President on his Bowdoin plans, vision
Near the end of his inaugural speech last Saturday morning, President
Barry Mills quoted a teacher in Robert Coles' book, Lives of Moral Leadership,
describing a leader as "someone who knows how to persuade others
to keep others company, to stand for what she believes in, the good, the
one hundred percent right thing to do."
When speaking with President Mills, it quickly becomes clear that he
exemplifies this definition. He is passionate, yet pragmatic about his
vision for Bowdoin and reflects this in his conversation.
This was particularly evident during an October 30 interview when Mills
explained: "I think it is very important for Bowdoin to be a place
where one can get a sense of, where we can be a community that represents
the world, both nationally and internationally."
He made it clear that his view of Bowdoin's future included increased
diversity on campus, not only racially, but also geographically, religiously,
socioeconomically, and otherwise. Furthermore, Mills highlighted the need
for diversity of intellectual thought, which he called "an exchange
of ideas going all ways that makes the place alive." This is a common
theme for the President; he has mentioned the uniqueness of the "Bowdoin
Experience" several times since his appointment. In both his inaugural
address and initial speech to the first-year students during Orientation,
President Mills explored the benefits of the communal aspect of a residential
liberal arts education.
With such faith in the purpose of Bowdoin's community, it is to be expected
that Mills has expectations for its future evidenced by the three "guideposts"
of his inaugural speech: size, collaboration, and access.
"In order to think about growing the college," said Mills,
"we as a community need to understand all of the implications, all
that it will allow us to do academically
What does that mean for
housing, for lab space, and faculty-wise, facilities-wise, and student
Such an increase will help the school "deepen the academic program"
and cultivate "intellectual vibrancy on campus," he explained.
Maintaining that any increase in the size of the Bowdoin community would
need to be incremental, Mills reiterated the need for progress and change
on campus tempered with caution.
"I think that we are facing some harder economic times, largely
as a result of an endowment which is smaller than we had expected it to
be at this time," he said.
At the same time, he maintains an infectious positive outlook for Bowdoin's
future, asserting that a major capital fund drive will be needed "in
the next three or four years," particularly to help cover the rapidly
rising costs of medical insurance.
"We're a very healthy college, and together we're going to be able
to get through this as a community," he explained.
As he outlined in his inaugural address, Mills hopes to further develop
the Bowdoin community through collaboration (the second "guidepost")
with other schools and facilities across the nation and world. This includes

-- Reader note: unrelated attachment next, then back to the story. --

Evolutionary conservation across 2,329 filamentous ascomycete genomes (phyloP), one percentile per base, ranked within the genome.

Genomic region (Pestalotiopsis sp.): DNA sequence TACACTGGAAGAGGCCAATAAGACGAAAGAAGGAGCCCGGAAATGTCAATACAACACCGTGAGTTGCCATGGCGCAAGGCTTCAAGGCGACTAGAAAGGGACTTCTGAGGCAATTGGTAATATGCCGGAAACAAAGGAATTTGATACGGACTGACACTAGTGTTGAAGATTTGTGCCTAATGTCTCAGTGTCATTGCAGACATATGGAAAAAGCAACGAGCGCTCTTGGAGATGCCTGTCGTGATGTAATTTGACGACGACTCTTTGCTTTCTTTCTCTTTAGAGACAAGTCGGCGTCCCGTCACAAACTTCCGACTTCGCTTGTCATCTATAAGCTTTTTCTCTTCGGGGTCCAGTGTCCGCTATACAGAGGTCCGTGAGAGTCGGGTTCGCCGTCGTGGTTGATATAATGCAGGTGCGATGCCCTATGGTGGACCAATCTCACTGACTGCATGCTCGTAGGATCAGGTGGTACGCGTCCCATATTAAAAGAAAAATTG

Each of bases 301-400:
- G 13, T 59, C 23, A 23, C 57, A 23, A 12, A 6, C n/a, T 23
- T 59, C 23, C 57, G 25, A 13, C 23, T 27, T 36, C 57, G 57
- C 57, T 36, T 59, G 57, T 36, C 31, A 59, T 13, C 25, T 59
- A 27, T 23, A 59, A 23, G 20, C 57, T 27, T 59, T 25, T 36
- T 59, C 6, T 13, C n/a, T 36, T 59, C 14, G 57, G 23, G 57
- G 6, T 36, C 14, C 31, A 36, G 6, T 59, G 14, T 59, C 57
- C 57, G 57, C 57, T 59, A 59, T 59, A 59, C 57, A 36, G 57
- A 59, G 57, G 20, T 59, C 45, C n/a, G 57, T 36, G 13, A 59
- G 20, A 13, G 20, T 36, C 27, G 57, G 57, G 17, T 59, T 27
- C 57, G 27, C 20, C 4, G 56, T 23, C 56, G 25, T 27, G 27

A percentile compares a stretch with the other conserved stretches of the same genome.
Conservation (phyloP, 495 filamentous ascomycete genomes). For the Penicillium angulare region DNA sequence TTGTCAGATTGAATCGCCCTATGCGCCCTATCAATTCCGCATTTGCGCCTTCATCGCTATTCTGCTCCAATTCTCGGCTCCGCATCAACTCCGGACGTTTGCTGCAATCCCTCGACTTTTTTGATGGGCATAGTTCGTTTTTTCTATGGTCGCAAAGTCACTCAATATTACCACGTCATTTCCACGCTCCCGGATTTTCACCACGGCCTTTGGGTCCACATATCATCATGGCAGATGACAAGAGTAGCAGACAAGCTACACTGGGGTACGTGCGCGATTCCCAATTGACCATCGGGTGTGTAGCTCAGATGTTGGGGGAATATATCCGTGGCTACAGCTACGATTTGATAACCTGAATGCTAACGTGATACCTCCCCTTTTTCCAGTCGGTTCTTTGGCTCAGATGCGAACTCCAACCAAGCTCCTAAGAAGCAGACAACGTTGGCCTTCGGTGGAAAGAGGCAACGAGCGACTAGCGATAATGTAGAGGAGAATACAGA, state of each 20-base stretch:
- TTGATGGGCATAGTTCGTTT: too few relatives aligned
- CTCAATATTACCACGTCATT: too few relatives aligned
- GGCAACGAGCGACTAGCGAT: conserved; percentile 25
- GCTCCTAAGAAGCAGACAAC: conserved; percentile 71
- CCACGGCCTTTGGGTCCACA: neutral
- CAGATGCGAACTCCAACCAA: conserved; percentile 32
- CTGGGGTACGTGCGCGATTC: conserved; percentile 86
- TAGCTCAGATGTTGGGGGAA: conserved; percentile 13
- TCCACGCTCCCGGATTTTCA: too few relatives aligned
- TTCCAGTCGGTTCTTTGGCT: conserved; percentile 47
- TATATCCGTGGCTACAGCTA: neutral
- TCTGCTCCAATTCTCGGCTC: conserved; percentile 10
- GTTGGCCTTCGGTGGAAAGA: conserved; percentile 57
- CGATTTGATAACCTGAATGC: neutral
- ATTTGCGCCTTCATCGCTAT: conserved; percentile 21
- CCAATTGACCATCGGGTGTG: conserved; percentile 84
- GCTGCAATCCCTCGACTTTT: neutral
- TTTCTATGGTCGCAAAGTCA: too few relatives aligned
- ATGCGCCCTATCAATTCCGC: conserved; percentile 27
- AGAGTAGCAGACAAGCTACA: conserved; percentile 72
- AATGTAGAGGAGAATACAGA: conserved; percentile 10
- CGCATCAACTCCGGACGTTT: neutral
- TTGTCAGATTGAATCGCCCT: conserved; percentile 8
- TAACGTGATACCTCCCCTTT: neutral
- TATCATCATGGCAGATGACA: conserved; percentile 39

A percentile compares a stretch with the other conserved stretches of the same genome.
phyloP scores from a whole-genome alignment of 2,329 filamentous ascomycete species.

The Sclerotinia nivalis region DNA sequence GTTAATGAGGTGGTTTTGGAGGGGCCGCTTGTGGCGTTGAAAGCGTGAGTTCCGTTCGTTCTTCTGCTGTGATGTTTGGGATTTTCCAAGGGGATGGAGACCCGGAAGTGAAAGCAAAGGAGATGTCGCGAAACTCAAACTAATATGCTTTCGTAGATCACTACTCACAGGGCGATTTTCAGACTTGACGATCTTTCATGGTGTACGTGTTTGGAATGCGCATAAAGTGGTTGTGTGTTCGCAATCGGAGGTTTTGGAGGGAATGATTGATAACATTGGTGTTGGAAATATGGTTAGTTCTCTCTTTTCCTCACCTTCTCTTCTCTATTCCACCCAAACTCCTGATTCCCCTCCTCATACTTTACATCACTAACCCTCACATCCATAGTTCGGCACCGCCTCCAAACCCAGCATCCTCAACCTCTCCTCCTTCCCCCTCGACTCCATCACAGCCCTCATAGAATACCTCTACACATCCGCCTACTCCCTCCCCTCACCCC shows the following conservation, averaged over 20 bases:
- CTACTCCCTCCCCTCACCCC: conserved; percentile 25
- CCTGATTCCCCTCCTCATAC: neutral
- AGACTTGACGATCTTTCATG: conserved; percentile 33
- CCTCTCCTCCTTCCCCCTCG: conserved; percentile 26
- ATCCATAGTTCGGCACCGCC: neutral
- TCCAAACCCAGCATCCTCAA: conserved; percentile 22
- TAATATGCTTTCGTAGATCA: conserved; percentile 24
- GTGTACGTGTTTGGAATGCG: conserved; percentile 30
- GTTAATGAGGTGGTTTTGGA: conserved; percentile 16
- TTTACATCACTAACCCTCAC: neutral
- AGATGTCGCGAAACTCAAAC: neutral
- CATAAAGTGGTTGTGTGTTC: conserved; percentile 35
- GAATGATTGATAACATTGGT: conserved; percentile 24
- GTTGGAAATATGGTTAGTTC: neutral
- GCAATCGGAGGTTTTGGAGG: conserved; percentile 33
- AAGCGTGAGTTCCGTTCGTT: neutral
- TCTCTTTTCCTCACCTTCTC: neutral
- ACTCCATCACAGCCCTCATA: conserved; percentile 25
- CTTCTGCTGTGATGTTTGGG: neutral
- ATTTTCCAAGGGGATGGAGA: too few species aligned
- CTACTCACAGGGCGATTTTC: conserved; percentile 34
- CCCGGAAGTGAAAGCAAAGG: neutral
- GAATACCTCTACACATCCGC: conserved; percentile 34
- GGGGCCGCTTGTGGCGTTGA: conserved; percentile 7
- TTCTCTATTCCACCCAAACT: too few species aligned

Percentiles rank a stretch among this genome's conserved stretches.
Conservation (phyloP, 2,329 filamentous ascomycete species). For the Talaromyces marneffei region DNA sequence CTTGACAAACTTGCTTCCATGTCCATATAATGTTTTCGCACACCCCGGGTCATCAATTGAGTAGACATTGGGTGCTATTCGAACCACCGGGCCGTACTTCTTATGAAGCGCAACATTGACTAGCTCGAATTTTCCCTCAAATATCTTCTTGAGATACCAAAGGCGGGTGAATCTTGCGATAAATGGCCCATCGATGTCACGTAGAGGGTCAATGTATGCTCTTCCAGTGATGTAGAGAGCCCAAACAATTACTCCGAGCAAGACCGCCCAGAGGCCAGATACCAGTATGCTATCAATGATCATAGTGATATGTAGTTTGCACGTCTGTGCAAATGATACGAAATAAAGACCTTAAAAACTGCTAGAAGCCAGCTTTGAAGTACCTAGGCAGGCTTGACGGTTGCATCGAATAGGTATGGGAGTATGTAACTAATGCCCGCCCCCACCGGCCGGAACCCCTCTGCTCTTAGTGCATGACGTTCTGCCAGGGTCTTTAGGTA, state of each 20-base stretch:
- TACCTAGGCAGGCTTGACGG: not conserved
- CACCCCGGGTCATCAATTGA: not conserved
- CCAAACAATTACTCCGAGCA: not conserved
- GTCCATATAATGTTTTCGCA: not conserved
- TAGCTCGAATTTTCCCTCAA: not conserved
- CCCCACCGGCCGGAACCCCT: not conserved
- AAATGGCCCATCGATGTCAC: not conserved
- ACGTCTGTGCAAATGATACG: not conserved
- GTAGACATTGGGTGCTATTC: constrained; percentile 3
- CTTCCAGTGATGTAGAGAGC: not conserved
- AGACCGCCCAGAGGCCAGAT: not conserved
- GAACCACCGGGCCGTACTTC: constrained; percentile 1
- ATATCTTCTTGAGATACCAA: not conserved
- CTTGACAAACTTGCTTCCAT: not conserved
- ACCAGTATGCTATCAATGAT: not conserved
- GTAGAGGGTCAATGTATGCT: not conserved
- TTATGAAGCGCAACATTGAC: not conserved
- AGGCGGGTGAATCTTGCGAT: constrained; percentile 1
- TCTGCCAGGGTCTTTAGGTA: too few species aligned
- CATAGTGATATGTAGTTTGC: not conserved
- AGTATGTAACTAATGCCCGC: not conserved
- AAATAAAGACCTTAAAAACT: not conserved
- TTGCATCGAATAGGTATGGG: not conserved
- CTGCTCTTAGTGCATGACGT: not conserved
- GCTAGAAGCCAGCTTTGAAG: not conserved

sharing physical space and material resources as well as intellect, programs,
and diversity. However, he also maintains that this effort should not
change the Bowdoin style and quality of education.
The final guidepost that Mills expressed in his inaugural address was
to ensure that access to Bowdoin is widespread and open. Here again, the
economic situation has become an issue. Bowdoin's need-blind admissions
policy is costly, particularly with 40% of all students on financial aid,
a proportion that has been growing in past years. Mills, a financial aid
recipient himself during his studies at Bowdoin, feels that maintaining
such a policy is essential to "ensuring that people who should come
can come to Bowdoin."
"We have a commitment to Maine, we have a commitment to becoming
a more diverse place," he said.
This, however, will further necessitate the upcoming capital fund drive
previously mentioned. Another recent furor concerning admissions at Bowdoin
and other NESCAC schools concerns the treatment of athletes during the
"[The report] raises a number of serious questions that NESCAC and
the college have to face up to. We can debate the math and the numbers,
but the trends force us to step back and evaluate," said Mills.
All of these objectives for the school are intended to contribute to
Mills' vision of the Bowdoin community under his leadership. He makes
it very clear that his primary focus as Bowdoin's President will be to
"deepen the academic programs" and "develop intellectual
vibrancy on campus." Also, Mills is seeking to produce an atmosphere
that will "
create leaders who have analytical judgment, but
also moral leadership
that is, figuring out what's right and acting
on it." To him, this is the principle role of the College.
Mills cites numerous Bowdoin alumni who are exemplary in this respect,
including Geoffrey Canada, Ellen Baxter, and Andy Reicher. For Mills,
this is a classic representation of the Common Good, acting upon ethical
impulses to give opportunities to those in need.
"Inaugural speeches are times for the vision thing," said Mills.
Clearly, President Barry Mills has a firm vision for Bowdoin's future.
With his comprehensive understanding of the needs of the college, particularly
in terms of the Common Good, he should provide intuitive, reasonable,
and conscientious leadership to guide Bowdoin through a myriad of difficult
decisions in the future.